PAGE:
Why Do Ex-KDR Members Still Think It’s Okay To Wear Their Letters?
The story that members of Kappa Delta Rho were accused of taking pictures of mostly nude women, passed out or sleeping, and posting them on the fraternity’s private Facebook page broke six-and-a-half months ago.
People were shocked. I was shocked. A college student, woman, and member of the Penn State media scene, I remember watching the news report from WJAC in our weekly Onward State meeting and feeling sick. This is not something that you think the kid sitting next to you in math might be doing on his phone before class, or in his frat house after the party simmers down on Saturday night. It was something from a sick, twisted movie… and it was going on three blocks from campus.
Over the past six-and-a-half months, more and more information has surfaced, and Penn State’s chapter of KDR went from making national headlines to having its national and campus recognition revoked.
If Penn State Kappa Delta Rho and “disgusting” are synonyms, why do I see people nonchalantly walking around this campus in KDR letters? Numerous times I’ve passed guys wearing sweatshirts, t-shirts, hats, etc. with “Kappa Delta Rho,” “KDR,” the related Greek “K-triangle-P,” and “Rush Kappa Delta Rho” seemingly proudly displayed across their chests and backs. And every time, it makes me want to punch them in the face.
And so, to those guys at the gym, walking to class, or at a tailgate, I have some things I need to say.
They’re your clothes, whatever; you’re not going to not wear your clothes. Penn State can (and did) come in and tell your fraternity that it doesn’t exist anymore in its eyes. The national chapter of the same fraternity can (and did!) knock on the door and tell 38 members that they are suspended. But no one is going to rummage through your room and burn anything that has the letters KDR, in Greek or English, branded across it. You’re responsible for what you wear…or don’t. Facebook commenters, parents, and kids in your class can tell you that being a member of a fraternity page that posted pictures of unconscious, nude women is wrong, and that can make you feel like shit, and make you want no association with your former brotherhood.
But then again, maybe it can’t, and you won’t feel any remorse. And you’ll continue to wear your letters as a sense of a pride for what once was. A respect for the organization that gave you opportunities for leadership, networking, and social interaction. Can you not tell how terrible that is? Nobody walking down the street is going to see you in your Kappa Delta Rho shirt and think, “Wow, he probably had a lot of opportunities to meet respectable Penn State alumni in his time at KDR.” No, what they’re going to immediately associate with your shirt is that you had something to do with the vile actions that went on under the roof of the house at 420 E. Prospect Ave.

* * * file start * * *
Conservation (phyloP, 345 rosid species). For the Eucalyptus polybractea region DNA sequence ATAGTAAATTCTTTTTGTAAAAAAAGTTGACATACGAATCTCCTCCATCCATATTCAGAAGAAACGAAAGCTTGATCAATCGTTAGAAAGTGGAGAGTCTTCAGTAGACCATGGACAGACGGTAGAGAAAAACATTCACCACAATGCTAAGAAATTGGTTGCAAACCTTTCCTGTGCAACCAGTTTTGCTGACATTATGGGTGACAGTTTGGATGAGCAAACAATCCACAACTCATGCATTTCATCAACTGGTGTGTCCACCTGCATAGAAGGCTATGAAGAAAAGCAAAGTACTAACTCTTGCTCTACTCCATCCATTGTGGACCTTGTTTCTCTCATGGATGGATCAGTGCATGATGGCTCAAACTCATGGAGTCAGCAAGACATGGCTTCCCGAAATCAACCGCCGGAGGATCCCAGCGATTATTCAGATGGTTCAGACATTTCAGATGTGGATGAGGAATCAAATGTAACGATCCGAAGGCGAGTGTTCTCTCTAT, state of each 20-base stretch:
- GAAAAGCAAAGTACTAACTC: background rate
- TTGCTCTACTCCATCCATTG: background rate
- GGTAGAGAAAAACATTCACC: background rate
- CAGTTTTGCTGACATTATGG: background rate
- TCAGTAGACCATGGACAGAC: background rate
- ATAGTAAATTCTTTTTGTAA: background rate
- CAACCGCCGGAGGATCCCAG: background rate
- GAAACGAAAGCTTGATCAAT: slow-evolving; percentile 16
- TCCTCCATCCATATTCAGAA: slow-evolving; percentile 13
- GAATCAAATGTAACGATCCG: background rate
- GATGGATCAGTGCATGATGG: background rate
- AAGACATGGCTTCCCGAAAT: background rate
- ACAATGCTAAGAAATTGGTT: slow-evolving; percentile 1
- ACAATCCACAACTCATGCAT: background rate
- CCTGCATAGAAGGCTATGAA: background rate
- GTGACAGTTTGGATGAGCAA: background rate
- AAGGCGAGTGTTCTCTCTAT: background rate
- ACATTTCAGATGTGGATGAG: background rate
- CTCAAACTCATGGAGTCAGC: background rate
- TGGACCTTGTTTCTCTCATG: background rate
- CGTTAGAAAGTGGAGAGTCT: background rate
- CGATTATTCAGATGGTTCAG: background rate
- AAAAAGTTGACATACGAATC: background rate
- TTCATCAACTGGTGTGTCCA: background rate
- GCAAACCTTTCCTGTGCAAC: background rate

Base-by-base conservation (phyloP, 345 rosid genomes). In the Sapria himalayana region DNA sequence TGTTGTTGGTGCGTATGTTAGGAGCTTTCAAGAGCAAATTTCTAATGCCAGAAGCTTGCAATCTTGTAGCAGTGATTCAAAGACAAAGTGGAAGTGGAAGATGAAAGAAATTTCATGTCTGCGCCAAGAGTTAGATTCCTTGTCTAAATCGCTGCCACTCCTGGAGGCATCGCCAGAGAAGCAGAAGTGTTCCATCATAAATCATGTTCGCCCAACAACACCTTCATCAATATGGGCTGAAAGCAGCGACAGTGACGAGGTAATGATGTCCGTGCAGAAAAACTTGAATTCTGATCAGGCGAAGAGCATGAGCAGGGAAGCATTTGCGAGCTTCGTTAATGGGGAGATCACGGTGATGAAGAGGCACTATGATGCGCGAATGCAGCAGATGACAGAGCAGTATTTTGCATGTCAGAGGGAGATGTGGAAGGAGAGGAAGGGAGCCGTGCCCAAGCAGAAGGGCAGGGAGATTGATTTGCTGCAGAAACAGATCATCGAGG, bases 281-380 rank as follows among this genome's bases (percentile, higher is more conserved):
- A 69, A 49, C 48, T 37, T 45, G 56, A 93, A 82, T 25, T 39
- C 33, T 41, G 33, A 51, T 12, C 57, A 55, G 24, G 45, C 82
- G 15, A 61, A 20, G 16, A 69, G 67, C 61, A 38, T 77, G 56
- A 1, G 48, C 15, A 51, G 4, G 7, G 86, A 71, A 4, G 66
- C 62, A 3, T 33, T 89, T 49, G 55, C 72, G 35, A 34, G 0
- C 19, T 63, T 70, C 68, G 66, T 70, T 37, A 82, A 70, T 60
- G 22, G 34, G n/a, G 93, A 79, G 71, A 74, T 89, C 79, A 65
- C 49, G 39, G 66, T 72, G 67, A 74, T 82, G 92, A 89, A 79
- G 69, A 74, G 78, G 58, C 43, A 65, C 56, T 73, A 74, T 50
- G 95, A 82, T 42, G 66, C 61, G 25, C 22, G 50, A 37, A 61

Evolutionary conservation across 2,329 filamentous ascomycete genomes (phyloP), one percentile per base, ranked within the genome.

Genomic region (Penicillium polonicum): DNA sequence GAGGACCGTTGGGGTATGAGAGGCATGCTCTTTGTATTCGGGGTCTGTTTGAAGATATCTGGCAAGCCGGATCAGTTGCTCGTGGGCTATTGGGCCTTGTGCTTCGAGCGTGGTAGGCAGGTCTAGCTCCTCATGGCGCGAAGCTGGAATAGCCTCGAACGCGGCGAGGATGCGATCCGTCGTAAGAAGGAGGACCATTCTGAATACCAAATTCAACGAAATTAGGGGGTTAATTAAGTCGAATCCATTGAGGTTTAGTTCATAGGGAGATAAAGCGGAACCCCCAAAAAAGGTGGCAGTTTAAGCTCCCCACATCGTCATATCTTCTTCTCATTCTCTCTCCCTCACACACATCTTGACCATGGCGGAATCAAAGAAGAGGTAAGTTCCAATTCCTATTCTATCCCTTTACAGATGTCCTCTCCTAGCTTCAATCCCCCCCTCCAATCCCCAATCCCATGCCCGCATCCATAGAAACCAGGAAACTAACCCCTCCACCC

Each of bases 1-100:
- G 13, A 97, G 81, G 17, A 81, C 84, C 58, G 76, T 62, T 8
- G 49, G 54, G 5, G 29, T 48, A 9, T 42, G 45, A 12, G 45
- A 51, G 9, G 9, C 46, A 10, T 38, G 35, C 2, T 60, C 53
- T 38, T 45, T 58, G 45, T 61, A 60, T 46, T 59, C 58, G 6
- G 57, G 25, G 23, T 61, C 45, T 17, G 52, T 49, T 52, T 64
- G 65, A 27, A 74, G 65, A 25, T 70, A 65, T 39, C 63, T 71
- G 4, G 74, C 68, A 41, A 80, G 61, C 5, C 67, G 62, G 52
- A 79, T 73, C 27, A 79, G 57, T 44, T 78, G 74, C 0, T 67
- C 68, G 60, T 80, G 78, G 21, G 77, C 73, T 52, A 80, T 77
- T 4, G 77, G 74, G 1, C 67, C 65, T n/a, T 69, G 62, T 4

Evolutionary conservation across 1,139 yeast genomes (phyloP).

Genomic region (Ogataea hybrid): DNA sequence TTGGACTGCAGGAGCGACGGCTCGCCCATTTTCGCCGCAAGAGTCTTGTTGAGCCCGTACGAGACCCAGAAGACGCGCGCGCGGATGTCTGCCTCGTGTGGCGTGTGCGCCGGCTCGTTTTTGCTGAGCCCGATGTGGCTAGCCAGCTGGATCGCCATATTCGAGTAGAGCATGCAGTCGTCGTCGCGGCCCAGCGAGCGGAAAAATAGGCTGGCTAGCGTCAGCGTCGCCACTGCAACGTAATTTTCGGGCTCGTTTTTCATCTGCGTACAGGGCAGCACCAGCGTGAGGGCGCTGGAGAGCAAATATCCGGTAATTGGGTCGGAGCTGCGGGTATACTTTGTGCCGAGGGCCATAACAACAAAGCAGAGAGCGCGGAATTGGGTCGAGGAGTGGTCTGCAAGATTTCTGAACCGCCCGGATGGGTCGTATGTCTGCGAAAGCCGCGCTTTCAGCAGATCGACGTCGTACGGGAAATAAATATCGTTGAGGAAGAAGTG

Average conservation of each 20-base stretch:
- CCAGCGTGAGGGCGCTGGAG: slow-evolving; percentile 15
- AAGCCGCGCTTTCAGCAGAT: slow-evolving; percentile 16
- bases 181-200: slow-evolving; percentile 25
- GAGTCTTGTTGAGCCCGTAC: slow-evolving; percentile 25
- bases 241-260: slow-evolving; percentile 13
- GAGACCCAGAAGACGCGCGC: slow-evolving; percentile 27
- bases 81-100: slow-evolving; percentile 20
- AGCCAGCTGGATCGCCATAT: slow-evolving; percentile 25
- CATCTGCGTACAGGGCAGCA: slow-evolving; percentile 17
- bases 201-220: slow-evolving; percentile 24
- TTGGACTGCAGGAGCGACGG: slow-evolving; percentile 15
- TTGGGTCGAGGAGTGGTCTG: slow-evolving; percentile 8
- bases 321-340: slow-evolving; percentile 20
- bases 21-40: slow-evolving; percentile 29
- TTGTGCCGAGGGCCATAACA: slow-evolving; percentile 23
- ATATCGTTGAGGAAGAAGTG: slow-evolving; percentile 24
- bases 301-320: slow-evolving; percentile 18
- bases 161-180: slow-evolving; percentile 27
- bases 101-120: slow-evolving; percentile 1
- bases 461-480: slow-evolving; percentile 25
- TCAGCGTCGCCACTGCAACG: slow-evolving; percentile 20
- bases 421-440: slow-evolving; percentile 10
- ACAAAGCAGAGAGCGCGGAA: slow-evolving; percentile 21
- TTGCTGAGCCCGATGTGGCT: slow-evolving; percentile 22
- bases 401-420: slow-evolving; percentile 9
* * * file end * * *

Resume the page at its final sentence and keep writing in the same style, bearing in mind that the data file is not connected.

To be fair (and non-libelous), police, university, and IFC investigations are ongoing, and there is no knowledge to the degree to which all members were involved. But even if you didn’t take a girl to your room and take a picture of her passed out and then post it online, there’s a good chance that you were still a member of the Facebook page. There were, after all, 144 active members in Covert Business Transactions and 2.0. But for argument’s sake, let’s say you had absolutely nothing to do with it (or you don’t think it was a big deal), and you wear the letters KDR just because, not to offend anyone. Regardless, you’d be better off saving your breath than trying to convince me you’re not a piece of scum for advertising the fact you’re proud to have been a part of an organization that doesn’t realize what was done was immoral and awful. I’ve never seen anyone wearing a KDR shirt also holding a sign that reads, “It wasn’t me.”
So is this where the school gets involved? Should suspended fraternities be expected to turn in their letters after their chapter is placed on any kind of suspension or administrative watch? Though there’s currently no rule, there’s also no fair way for Penn State or any other school to ask an organization to hand over its members clothing.
At the University of Oklahoma, all members of Greek life were told not to wear letters after Sigma Alpha Epsilon (SAE) was suspended after a racially-charged video surfaced. The Greek community at the University was also advised to avoid slander and assault for their relation to Greek life. At Penn State, not all sororities and fraternities received this kind of backlash over Kappa Delta Rho’s situation, but cries to shut down Greek life were not absent. Though analysis (and likely change) are on the horizon, it is unlikely that Penn State Greek life will be on the outs, at least in the near future.
So, ex- or alumni-members of Kappa Delta Rho: no one is going to take your letters, and surely no one is forcing them onto your body, so the decision lies in your hands. Branding Kappa Delta Rho around campus is a slap-in-the-face to anyone who was a victim to your fraternity’s lewd acts. The countless females victimized by your actions have been through enough, and shouldn’t have to be faced with a reminder of your offenses walking down the street or sitting in class. Locally and nationally, this display is an insult to Penn State and those related who were hurt, impacted, or disgusted by your acts in anyway.
At this point, no member of KDR is going to prove anything by parading around Penn State, proudly or otherwise, in their letters, other than the fact they lack decency, consideration, and basic human awareness.
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